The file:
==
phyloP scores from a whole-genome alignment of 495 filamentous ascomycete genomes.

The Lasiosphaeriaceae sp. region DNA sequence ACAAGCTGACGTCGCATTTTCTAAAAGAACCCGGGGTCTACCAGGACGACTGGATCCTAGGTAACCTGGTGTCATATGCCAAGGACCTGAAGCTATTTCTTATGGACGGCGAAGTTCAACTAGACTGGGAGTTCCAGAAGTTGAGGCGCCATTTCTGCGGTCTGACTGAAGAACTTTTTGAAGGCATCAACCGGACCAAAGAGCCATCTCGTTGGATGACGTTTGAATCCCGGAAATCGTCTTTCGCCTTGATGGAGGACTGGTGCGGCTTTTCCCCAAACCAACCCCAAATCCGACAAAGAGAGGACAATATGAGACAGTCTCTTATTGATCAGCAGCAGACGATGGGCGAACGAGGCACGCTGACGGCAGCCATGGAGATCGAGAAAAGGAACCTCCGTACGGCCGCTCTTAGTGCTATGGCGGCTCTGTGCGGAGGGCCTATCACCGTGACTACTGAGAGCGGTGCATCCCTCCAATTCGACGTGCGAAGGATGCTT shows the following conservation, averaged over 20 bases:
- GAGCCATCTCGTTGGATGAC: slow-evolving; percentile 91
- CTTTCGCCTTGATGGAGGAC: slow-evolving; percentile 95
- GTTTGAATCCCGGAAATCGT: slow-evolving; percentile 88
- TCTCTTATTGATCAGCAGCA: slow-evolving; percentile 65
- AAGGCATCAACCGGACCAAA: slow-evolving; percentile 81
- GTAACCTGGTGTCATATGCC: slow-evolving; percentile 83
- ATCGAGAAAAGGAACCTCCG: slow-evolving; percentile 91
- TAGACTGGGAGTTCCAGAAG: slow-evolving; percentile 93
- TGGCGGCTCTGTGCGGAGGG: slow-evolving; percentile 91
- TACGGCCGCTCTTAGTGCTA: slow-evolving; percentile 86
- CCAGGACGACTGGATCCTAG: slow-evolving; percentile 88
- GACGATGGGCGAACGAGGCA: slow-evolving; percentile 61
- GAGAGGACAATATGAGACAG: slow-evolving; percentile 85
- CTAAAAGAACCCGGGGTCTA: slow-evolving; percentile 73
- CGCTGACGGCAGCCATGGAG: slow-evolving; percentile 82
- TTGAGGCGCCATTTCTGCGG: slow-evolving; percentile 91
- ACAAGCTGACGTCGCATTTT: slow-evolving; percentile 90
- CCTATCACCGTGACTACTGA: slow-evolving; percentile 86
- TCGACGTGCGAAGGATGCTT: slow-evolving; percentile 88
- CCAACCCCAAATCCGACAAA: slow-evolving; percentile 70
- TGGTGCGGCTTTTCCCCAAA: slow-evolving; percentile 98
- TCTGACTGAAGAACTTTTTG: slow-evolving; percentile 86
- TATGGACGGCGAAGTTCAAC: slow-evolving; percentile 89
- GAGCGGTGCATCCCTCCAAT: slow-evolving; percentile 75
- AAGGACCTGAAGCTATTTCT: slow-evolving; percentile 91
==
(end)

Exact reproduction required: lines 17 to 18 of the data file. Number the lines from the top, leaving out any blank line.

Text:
- CGCTGACGGCAGCCATGGAG: slow-evolving; percentile 82
- TTGAGGCGCCATTTCTGCGG: slow-evolving; percentile 91